• Irregular, no pattern
      • Affect head, face, trunk and limbs
    • Behavioral Symptoms
      • Personality changes
      • Cognitive impairments
      • Anxiety, depression, mania, and schizophrenic-like psychoses
hyperkinetic disorders2
Hyperkinetic Disorders
  • Huntington’s chorea
    • Brain abnormalities
      • Shrinkage of the cortex
      • Atrophy of the basal ganglia
      • Imbalance among the various neurotransmitter systems
        • Death of GABA and ACh neurons in the basal ganglia
      • Poor performance on memory and frontal-lobe tests
tourette s syndrome
Tourette’s Syndrome
  • Three stages
    • 1. Multiple tics
    • 2. Inarticulate cries are added to the tics
    • 3. Articulate words
      • Echolalia: Repeating what others say
      • Coprolalia: Obscene or lewd speech
  • Age of onset: 2-15
  • Not associated with neuroses, psychoses, or other disorders
tourette s syndrome1
Tourette’s Syndrome
  • Subcortical origin
    • Small cells in the basal ganglia
  • Treatment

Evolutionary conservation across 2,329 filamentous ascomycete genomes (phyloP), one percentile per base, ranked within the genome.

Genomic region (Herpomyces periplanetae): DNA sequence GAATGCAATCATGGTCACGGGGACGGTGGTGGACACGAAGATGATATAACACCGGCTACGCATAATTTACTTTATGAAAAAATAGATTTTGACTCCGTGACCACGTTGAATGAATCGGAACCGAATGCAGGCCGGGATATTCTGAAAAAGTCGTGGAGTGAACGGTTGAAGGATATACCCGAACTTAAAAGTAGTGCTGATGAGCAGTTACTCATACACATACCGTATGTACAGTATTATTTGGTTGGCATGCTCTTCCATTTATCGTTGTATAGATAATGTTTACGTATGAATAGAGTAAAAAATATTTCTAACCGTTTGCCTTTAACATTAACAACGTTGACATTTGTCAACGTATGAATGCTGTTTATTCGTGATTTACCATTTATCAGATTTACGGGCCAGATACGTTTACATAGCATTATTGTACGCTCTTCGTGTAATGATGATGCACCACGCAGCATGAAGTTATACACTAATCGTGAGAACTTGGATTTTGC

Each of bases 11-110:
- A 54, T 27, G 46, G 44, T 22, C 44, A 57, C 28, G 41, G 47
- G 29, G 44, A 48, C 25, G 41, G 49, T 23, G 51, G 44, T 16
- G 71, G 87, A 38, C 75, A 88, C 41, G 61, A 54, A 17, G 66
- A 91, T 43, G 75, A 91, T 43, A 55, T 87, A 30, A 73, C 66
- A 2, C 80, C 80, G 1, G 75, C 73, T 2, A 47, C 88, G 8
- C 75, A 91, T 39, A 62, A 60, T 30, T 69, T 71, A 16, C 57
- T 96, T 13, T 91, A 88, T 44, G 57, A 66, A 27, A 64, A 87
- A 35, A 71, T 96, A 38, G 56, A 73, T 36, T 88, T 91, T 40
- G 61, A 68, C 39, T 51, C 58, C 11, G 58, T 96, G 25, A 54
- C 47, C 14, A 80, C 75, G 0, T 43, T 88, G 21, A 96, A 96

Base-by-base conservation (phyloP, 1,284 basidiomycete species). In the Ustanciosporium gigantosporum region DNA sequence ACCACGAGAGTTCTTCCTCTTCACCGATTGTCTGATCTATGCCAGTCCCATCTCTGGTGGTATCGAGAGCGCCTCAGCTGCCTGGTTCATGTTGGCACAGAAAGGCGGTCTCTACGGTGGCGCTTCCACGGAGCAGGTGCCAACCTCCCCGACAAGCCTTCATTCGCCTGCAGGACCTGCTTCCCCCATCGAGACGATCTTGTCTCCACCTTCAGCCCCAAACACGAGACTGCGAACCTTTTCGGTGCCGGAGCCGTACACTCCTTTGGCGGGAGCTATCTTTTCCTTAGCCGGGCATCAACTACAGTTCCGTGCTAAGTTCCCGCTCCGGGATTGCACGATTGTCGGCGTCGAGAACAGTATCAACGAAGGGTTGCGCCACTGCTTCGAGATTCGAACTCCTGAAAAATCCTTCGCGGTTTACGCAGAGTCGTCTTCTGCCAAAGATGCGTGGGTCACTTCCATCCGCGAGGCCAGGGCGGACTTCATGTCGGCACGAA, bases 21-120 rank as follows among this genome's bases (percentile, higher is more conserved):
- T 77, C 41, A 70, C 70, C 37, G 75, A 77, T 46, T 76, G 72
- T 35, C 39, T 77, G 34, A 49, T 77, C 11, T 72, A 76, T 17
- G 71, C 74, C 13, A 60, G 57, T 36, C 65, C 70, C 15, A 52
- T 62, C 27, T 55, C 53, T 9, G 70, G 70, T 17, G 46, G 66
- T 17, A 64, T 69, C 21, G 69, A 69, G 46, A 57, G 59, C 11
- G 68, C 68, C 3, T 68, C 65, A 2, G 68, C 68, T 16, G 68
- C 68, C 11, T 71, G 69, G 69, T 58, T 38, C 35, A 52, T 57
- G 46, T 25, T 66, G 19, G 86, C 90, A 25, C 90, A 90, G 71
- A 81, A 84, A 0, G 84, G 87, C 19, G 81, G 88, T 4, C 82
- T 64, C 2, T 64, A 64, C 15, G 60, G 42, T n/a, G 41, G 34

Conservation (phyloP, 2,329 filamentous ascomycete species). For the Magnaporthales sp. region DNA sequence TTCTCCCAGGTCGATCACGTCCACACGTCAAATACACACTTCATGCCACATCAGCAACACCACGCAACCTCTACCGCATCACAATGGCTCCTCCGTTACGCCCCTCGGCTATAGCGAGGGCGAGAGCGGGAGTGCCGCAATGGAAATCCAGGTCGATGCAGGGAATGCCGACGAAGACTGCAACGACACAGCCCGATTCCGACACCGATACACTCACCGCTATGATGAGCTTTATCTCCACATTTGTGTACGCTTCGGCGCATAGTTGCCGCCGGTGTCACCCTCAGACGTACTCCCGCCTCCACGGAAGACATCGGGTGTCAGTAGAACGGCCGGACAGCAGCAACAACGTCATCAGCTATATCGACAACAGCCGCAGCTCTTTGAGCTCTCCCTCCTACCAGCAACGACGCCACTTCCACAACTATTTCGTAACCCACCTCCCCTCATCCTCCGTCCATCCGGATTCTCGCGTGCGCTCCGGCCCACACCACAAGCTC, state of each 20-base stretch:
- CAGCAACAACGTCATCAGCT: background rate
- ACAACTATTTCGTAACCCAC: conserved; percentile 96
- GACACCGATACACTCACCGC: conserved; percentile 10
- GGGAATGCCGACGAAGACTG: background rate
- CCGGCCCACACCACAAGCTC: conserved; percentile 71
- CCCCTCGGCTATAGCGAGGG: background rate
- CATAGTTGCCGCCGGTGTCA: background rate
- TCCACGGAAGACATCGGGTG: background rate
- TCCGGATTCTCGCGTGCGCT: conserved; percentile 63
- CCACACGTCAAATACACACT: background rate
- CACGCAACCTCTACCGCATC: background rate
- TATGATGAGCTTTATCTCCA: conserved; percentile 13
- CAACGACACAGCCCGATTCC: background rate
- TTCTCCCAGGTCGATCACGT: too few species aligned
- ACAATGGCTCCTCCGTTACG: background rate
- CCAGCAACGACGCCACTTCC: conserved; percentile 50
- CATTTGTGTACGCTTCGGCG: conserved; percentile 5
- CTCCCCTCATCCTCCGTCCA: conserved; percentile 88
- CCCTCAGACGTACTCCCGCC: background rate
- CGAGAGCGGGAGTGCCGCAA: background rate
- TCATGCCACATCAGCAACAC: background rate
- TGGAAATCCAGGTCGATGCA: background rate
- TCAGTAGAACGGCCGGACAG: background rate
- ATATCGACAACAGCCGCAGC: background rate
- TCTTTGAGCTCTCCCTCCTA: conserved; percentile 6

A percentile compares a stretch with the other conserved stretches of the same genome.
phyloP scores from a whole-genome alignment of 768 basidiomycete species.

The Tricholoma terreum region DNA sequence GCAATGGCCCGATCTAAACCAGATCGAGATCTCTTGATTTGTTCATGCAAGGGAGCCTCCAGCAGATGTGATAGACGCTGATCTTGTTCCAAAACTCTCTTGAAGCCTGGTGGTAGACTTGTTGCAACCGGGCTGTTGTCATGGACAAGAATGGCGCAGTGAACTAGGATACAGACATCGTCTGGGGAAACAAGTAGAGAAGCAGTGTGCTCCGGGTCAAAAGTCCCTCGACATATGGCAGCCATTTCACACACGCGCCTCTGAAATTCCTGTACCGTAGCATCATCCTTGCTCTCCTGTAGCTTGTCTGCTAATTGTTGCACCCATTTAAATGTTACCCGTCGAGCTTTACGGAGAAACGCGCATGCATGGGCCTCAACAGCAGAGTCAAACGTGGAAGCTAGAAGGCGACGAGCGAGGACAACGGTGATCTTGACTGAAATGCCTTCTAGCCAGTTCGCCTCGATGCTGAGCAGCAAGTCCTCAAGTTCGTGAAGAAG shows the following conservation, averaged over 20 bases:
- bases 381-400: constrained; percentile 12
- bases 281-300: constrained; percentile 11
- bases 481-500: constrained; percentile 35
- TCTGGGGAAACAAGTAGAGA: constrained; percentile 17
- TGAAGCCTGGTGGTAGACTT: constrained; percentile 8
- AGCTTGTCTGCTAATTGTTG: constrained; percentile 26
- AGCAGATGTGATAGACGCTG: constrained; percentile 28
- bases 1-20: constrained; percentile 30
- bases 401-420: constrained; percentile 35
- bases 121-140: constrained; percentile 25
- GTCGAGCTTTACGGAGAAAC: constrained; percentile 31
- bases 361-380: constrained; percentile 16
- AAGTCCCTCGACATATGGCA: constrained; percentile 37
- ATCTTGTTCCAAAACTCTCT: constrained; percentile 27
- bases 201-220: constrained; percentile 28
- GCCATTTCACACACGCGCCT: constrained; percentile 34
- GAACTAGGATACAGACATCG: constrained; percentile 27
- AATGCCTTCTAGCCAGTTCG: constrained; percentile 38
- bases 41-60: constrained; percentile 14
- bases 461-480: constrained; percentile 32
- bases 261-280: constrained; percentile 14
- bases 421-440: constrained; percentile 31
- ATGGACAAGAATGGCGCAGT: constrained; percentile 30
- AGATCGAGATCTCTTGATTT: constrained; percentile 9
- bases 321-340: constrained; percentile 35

• Antidopaminergic drugs
    • Norepinephrine receptor agonists
  • Abnormalities in cognitive functions supported by the right hemisphere
hypokinetic disorders
Hypokinetic Disorders
  • Parkinson’s Disease
    • Degeneration of the substantia nigra
    • Loss of dopamine
    • Variety of symptoms that vary from patient to patient
    • Symptoms resemble changes in motor activity that occur with age
hypokinetic disorders1
Hypokinetic Disorders
  • Parkinson’s Disease
    • Rigidity
    • Tremor
    • Akinesia
    • Postural disturbances
hypokinetic disorders2
Hypokinetic Disorders
  • Parkinson’s Disease: Positive Symptoms
    • Resting tremor
    • Muscular rigidity
      • Cogwheel rigidity
    • Involuntary movements
      • Akathesia
        • Cruel restlessness
      • Oculogyric crisis
        • Involuntary turns of the head and eyes to the side
hypokinetic disorders3
Hypokinetic Disorders
  • Parkinson’s Disease: Negative Symptoms
    • Disorders of posture
      • Disorder of fixation
      • Disorder of equilibrium
    • Disorders of righting
    • Disorders of locomotion
      • Festination
    • Disorders of speech
    • Akinesia
hypokinetic disorders4
Hypokinetic Disorders
  • Progression of Parkinsonism
    • Begins with tremors in the hand
    • Face becomes masklike and movement slows
    • 10-20 years of progression
    • On-again-off-again quality
causes of parkinsonism
Causes of Parkinsonism
  • Idiopathic
    • Familial
    • Part of the aging process
    • Viral origin
  • Postencephalitic
    • Occurs after encephalitis
causes of parkinsonism1